The Dockhead Choir, best known as the opening act of the 2012 Olympic opening ceremony, will again sing publicly in connection with the 2012 Games, this time at a Mass of Thanksgiving for the Paralympics which will take place in St George’s Cathedral, Southwark on Saturday 8th September at 12:30pm.
On this occasion the choir and accompanying orchestra, which provide music for many of Southwark Catholic diocese’s main occasions, will be directed by Dockhead’s parish priest, pianist Canon Alan McLean.
One of the most moving moments of the Olympic opening ceremony will be relived as a song of true worship as the Dockhead Choir sing the first verse of Jerusalem live and unaccompanied, dressed in the same attire they wore at the Olympic stadium.
“It will be a slightly different version of Jerusalem on this occasion to that sung at the opening ceremony,” stated Canon Maclean. “However, above all the young people – and their parents – are both delighted and honoured to be taking part in this special liturgy.
He went on to say that “being a part of the Mass in thanksgiving for the Paralympic Games is equally as great an honour for us all as being the first voices to be heard at the opening of the 30th Olympiad,” adding that “singing in worship of God is what the choir does best.”
James Parker, Catholic Executive Coordinator for the 2012 Games, said of the Mass:
“A very deliberate decision was taken to leave the invitation open to everyone who wishes to attend.”
He went on to mention that “the key theme the Catholic bishops wish to be heard loud and clear is that ‘EveryBody has a place’ within the Church. This was the resounding theme of our recent international one-day conference in London on disability, theology and sport, and will continue be our on-going anthem long after the Games have ended and have moved on to Russia and Brazil.”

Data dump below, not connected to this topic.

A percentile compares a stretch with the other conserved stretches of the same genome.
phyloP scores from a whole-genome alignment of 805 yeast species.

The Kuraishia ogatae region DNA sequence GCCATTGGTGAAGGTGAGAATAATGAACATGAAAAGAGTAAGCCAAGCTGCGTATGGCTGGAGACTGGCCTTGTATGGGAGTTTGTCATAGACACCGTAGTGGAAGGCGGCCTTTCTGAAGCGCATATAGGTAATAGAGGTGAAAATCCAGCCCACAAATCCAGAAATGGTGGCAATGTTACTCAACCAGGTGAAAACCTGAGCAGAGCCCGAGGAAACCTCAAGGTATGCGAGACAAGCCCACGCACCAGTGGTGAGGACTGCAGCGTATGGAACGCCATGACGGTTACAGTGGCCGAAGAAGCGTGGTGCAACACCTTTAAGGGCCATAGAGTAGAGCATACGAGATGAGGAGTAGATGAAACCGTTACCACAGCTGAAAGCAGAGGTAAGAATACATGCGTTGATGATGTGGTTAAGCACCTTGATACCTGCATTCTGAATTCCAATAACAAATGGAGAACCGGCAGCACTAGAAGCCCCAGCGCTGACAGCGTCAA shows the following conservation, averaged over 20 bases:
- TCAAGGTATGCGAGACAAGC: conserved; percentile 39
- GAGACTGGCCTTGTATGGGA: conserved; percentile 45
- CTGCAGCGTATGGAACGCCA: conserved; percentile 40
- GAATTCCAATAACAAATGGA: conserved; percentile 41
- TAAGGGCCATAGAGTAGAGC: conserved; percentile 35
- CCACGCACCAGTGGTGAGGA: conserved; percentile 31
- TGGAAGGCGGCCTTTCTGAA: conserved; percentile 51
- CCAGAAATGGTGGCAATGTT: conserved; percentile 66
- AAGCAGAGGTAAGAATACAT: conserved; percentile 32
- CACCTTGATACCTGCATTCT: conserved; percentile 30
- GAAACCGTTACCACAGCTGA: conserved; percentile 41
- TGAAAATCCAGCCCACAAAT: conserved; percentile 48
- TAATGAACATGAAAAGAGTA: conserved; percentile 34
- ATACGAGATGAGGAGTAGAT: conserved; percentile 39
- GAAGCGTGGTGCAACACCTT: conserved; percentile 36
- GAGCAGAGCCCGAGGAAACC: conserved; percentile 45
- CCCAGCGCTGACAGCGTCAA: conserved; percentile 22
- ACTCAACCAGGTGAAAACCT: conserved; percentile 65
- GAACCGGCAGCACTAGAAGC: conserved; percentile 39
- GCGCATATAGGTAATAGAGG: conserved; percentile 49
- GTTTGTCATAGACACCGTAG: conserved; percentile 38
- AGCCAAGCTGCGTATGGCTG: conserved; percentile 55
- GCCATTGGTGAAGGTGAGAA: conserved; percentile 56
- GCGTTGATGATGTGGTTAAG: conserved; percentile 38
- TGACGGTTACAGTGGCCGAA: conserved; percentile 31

“We hope that Paralympians both past and present, whether Catholic, Christian, or of any faith and none, will come to hear of the Mass and choose to join the hundreds of others who will be present. We want to celebrate and give thanks to God for the preciousness and potential that lies within each and every life, particularly for how these are manifest within the domain of sport.”
The Catholic Bishops’ National Advisor on disability matters, Cristina Gangemi, said of the forthcoming Paralympiad:
“We need to treat the Paralympic Games with exactly the same enthusiasm as the Olympics and really get behind the athletes. Whilst they are separate games, Paralympians are amazing sports people who have worked hard and have faced the same ups and downs as those who participated in the Olympics. It’s just that they engage in events in a different way and utilise apparatus that has been geared to allow them to practice the sport they are so skilled at.”
Speaking on how the Catholic community in particular can engage with the Paralympic Games, Gangemi saw them as an “opportunity for schools to deliberately show the games, to have disability-themed assemblies and to recognise the potential of all human beings within our society. This,” she said, “is an opportunity not to be missed. The Paralympics are a unique example of faith in action and a place where all do what they do to the very best of their ability.”
1. The Dockhead Choir is made up of 40 children and teenagers from the church choirs of the Most Holy Trinity Parish, Dockhead, and St William of York Parish, Forest Hill, in South London
2. To listen to the Dockhead Choir at the opening ceremony on a YouTube audio, visit: www.youtube.com
3. For further comment about the Mass, contact James Parker:
m. +44 (0)7930 119381
4. For further comment about the Catholic Church’s work in the area of disability, contact Cristina Gangemi:
m. +44 (0)7958 955804